Albert Zapanta, President & CEO of the USMCOC, Congressman Pete Sessions (R-TX), and Congressman Henry Cuellar (D-TX) provided welcoming remarks. Sessions and Cuellar commented that, despite having political differences, they shared a mutual interest in modernizing, but retaining The NAFTA Agreement in order to support the economies of not only Texas and the U.S., but also of Mexico and Canada. They noted the benefits for the U.S. in having prosperous neighbors. The Congressmen said that U.S. Congress, with industry input, can signal to the Trump Administration what an improved and modernized NAFTA should look like.
Congressman Michael McCaul (R-TX), Chairman, Committee on Homeland Security, also discussed the need for NAFTA modernization. While advocating for stronger and modernized trade with Canada and Mexico, McCaul also spoke of improving border security by coordinating the implementation of newer border technology with additional infrastructure where needed.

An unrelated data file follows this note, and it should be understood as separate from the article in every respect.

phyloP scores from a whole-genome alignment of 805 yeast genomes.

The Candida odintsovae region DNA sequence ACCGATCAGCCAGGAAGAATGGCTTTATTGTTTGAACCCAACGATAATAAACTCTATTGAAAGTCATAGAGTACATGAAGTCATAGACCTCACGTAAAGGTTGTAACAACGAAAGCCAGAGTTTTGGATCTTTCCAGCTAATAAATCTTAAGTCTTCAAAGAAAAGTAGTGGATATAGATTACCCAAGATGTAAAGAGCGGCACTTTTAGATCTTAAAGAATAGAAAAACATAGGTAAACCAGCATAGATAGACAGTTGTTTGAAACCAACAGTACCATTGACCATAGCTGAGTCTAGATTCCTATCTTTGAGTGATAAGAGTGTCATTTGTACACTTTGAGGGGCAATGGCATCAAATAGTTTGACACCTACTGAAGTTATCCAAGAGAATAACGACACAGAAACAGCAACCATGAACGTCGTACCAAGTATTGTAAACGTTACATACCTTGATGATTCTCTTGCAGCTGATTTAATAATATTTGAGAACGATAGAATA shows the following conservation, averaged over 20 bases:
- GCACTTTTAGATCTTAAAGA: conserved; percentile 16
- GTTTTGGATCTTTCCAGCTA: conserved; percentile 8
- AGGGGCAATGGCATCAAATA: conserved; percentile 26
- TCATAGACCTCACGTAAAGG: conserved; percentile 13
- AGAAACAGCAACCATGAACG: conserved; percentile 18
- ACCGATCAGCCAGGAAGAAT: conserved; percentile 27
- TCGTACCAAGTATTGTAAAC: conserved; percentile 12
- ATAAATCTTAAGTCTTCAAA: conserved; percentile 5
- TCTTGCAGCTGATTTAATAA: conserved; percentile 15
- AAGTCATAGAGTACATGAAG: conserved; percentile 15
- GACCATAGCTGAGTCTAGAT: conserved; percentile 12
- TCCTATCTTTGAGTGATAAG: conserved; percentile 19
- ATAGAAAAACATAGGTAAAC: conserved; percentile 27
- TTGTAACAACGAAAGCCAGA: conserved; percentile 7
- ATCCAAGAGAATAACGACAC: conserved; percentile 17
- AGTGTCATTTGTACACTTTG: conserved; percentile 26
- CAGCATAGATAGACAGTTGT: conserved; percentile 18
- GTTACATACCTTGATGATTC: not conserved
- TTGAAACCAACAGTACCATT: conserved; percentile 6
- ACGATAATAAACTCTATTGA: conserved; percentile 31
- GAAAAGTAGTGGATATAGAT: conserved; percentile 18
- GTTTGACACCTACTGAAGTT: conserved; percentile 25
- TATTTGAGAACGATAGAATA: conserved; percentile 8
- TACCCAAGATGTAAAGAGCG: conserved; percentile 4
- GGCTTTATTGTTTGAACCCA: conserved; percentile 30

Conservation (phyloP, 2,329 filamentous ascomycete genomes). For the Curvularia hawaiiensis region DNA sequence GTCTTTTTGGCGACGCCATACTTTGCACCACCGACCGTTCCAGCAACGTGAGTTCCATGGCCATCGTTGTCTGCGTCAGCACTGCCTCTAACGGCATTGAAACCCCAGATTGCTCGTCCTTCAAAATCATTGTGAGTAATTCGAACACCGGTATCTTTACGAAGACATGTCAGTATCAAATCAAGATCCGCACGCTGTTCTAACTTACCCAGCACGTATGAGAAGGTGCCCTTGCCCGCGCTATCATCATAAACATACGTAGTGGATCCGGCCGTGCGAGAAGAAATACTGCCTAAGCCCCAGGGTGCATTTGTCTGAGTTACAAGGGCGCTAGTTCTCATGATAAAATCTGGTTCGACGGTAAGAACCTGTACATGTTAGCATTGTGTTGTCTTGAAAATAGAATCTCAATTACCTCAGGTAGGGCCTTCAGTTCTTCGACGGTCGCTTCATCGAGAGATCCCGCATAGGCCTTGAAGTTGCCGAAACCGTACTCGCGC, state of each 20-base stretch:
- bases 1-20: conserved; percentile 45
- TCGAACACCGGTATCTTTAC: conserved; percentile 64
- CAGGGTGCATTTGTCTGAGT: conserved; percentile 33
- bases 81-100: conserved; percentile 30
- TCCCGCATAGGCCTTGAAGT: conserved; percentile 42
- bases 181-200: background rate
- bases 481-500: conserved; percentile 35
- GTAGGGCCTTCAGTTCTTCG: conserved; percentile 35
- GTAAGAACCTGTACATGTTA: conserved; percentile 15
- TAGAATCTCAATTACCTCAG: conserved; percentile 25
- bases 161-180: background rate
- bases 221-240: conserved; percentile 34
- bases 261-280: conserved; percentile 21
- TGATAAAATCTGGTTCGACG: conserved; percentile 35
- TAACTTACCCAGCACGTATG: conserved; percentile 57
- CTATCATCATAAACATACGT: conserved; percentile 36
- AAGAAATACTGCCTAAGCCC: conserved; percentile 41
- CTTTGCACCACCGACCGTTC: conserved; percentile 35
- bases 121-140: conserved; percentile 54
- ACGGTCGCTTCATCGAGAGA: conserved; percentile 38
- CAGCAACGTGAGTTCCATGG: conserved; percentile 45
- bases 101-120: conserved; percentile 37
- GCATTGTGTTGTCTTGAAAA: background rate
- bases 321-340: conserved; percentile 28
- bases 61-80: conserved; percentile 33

Sergio Garcia Gomez, representing the Economic Section of the Mexican Embassy, stated the importance of recognizing how intertwined manufacturing, agriculture, and tourism are between the three countries, noting that the U.S. gains $20 billion/year in tourism from Mexico and that for many individual U.S. states, Mexico is their largest trading partner.
From the Canadian Embassy, Colin Bird, Minister-Counselor for Trade and Economic Policy cited the 7-fold trade increase with the U.S. over the years as well as Canada’s growth in trade and tourism with Mexico. He criticized the U.S. demands for a 5-year sunset clause and changes to the dispute settlement process as “short-term thinking”, but did say Canada was more in line with U.S. requests on ‘rules of origin’ in order to bring jobs back.